‘Strange Effects’ out in the Desert

aceofclubs1

The submarine U-122 was a type IXB U-Boat of Nazi Germany’s Kriegsmarine, active during the early years of World War 2. She was launched on the 20th of December 1939 and commissioned roughly three months later under her first and only commander, one Korvettenkapitän Hans-Günther Looff.

In June of 1940, she disappeared without trace.

Her last reported location was approximately 56.00N, 10.30W, apparently returning to her operational base just west of Cape Finisterre in Spain. Historians speculate that she may have been sunk by a collision with the British steam tanker the San Filipe on the 22nd of June, or by depth charges launched from the HMS Arabis on the 23rd.

Either way, U-122 was declared lost with all hands.

u-boat1

In 1978, 33 years after the end of the war, nearly five thousand pages of translated U-Boat logs and diaries were released by the United States Office of Naval Intelligence. These documents were seized by Allied forces in the April of 1945 at Castle Tambach in Coburg. They consist of a daily narrative detailing operations, intelligence reports, claimed successes and losses, organisational matters, and discussions of tactical and strategic issues.

I must confess, I was not planning to peruse them: naval operations are not my primary interest. However, a few weeks ago, a colleague of mine at the Royal Navy sent me a package. Within this package were excerpts from these logs. Several passages that my colleague believed I would find interesting were highlighted. I shall reproduce these highlighted passages below:

16th June 1940

Situation:

[12.40]   Korevettenkapitän Looff reports that the Halo has been successfully retrieved and secured. U-122 is homeward bound via the Jormungand route. Expected date of return, June 30th. Radio traffic to be kept at a minimum during this voyage.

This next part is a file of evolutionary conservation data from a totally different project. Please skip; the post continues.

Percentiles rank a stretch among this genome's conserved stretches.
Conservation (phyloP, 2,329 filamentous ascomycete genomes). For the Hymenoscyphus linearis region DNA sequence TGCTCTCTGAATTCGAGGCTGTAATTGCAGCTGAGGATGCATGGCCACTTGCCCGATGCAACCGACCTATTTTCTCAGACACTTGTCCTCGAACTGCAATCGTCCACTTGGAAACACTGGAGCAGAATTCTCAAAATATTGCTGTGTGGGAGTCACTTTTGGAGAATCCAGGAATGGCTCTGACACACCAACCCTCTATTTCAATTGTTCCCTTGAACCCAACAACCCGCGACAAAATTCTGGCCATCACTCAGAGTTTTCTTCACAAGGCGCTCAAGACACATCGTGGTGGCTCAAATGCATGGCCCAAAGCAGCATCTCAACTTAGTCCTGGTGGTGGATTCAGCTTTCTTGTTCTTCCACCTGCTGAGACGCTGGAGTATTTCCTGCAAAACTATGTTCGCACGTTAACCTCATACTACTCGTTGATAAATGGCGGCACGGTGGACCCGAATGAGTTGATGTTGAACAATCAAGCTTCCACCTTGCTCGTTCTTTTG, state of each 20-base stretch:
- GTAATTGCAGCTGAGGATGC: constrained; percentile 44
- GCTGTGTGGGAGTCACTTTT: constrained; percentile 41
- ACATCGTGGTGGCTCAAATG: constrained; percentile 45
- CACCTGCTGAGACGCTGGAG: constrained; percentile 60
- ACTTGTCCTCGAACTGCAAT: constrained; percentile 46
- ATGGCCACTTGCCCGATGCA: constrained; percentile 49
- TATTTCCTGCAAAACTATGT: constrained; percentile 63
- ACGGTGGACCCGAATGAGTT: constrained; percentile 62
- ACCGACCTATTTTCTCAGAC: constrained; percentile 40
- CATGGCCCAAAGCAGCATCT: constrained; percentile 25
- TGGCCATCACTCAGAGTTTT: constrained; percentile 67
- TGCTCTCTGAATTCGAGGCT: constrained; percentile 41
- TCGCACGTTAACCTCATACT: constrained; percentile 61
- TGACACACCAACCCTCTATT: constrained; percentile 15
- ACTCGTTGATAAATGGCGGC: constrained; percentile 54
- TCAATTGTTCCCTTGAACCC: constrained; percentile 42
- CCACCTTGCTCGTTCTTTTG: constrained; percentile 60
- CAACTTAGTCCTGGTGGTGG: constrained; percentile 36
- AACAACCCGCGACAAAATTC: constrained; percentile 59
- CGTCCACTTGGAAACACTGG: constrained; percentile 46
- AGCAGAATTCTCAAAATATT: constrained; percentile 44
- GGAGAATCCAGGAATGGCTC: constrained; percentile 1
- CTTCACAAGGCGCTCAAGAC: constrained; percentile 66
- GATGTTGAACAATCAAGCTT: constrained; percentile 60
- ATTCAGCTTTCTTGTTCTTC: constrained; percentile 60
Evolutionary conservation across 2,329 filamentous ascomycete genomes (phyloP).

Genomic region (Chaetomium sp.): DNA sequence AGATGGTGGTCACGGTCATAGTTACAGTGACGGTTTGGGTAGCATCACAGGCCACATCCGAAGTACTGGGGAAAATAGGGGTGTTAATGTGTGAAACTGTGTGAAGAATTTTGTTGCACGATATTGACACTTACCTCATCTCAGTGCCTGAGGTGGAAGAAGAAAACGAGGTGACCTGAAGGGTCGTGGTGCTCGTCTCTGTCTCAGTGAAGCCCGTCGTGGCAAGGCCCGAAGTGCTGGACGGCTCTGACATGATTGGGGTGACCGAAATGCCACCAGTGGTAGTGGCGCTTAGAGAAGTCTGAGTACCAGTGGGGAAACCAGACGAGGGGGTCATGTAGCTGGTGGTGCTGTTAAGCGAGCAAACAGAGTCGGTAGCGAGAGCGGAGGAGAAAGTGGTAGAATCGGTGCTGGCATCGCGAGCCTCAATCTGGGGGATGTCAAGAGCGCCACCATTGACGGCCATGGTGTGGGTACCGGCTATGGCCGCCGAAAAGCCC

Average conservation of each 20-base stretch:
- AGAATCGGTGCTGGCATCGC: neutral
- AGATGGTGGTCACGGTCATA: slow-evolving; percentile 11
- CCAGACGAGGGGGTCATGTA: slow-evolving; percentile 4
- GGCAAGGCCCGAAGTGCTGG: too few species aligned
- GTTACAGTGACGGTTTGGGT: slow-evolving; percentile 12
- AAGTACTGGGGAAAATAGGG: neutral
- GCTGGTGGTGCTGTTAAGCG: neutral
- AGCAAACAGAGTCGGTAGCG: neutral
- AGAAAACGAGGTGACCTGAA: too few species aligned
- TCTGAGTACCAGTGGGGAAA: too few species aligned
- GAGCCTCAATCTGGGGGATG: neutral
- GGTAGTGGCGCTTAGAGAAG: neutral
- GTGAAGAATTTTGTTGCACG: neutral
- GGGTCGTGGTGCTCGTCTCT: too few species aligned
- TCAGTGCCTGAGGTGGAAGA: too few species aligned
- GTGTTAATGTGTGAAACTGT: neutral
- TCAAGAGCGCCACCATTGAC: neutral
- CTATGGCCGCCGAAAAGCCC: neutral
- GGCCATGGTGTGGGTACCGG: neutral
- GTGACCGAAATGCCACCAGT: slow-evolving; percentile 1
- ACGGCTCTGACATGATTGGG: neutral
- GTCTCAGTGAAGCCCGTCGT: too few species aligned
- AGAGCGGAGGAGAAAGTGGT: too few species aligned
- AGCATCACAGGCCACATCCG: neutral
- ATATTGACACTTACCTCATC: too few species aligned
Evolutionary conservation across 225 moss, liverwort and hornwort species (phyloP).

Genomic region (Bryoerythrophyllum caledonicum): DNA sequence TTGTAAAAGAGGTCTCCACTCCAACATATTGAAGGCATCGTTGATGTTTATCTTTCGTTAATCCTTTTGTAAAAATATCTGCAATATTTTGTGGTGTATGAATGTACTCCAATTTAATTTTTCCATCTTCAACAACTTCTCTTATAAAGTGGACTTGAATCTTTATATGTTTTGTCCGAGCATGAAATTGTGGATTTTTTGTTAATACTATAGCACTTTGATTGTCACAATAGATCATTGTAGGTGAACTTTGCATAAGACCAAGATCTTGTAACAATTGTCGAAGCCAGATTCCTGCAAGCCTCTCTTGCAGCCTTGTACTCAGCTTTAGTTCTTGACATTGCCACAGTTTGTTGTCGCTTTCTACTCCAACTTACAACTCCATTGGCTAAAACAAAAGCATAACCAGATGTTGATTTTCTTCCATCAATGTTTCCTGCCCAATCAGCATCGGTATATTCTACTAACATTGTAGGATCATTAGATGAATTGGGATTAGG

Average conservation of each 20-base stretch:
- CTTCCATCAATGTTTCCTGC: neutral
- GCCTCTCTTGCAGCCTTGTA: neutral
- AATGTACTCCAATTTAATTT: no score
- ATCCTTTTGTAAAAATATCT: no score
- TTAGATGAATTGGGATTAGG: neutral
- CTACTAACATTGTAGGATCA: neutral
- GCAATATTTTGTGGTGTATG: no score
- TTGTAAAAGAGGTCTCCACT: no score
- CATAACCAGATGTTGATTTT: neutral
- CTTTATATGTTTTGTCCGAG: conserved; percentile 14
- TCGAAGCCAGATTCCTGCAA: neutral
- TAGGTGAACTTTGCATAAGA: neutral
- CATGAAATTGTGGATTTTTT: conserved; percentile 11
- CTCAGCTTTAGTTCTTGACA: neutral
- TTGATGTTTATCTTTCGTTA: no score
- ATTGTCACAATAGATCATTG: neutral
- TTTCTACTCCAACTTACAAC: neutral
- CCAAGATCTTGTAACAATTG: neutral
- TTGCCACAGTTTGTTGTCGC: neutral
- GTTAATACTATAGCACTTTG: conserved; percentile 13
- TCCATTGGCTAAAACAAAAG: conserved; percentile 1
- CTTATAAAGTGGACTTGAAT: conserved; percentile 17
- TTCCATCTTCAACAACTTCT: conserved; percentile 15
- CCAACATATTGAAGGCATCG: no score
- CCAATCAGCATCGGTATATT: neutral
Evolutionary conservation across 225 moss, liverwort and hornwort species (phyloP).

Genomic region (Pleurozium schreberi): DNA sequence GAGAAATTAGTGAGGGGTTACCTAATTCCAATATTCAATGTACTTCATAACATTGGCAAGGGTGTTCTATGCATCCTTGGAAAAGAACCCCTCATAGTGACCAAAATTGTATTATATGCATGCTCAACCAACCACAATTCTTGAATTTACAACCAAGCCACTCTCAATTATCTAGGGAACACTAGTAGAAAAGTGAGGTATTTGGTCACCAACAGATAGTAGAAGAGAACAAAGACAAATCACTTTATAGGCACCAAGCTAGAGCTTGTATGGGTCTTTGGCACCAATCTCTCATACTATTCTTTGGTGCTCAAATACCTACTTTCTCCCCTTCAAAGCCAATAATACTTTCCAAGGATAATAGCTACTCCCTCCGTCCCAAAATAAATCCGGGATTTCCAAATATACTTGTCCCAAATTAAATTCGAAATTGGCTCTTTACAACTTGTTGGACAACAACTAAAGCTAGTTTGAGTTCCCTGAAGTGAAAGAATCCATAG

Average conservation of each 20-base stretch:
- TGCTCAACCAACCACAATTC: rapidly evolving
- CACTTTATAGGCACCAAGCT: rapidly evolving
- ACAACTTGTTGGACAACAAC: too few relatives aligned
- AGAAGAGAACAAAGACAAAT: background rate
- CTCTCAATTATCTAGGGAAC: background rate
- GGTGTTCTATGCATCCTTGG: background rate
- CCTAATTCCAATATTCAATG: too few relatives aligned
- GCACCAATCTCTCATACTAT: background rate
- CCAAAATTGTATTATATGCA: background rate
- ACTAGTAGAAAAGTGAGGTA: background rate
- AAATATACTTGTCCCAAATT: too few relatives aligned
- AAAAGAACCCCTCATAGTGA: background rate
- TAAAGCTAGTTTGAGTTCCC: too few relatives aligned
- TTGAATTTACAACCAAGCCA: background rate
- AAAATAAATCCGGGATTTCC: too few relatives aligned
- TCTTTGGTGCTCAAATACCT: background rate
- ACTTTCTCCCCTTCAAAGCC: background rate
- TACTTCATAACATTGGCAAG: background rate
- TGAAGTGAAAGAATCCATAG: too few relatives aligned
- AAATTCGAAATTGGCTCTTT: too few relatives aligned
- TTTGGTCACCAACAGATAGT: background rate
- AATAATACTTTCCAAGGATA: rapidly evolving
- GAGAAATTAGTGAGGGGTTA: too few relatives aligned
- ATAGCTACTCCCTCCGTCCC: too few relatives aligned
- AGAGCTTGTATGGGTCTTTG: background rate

#

       19th June 1940

Situation:

[21.10]   Korevettenkapitän Looff has broken radio silence to report that the crew of U-122 are experiencing ‘strange effects’. The crew are blaming the Halo. Looff is concerned about morale and is requesting passing the Halo on to another vessel on the Jormungand route to complete its journey.

#

 Command:

[22.20]   REQUEST DENIED.

#

20th June 1940

Intelligence:

[03.00]   Reports of U-112 engaging and sinking enemy cargo ship.

Situation:

[03.15]   Korevettenkapitän Looff is reminded that the safety of the Halo is NOT to be compromised under ANY circumstances.

[22.20]   Multiple attempts to contact U-112 have been unsuccessful.

#

 22nd June 1940

Situation:

[00.45]   Garbled transmission received from U-122. Several voices talking all at once. Dive alarm heard sounding erratically in the background. Transmission ends abruptly. No further contact.

#

 Command:

[23.59]   UNACCEPTABLE. CONTACT WITH U-122 MUST BE RE-ESTABLISHED IMMEDIATELY.

#

1st July 1940

Situation:

[12.00]  U-122 declared lost along with all on-board. Fate of the Halo unknown.

 #

 

I have acquired the complete records, and, having read through them, I can find no further mention of the ship U-122 after this point, nor her mysterious cargo, the item rather ambiguously titled ‘the Halo.’

But the sinking of a submarine during war-time and allusions to its peculiar burden are, in and of themselves, no sign of the paranormal.

However, within the package from my colleague was a further document; the contact details of a gentleman named Eustace Hayes.

ladybegood1

4th February 1996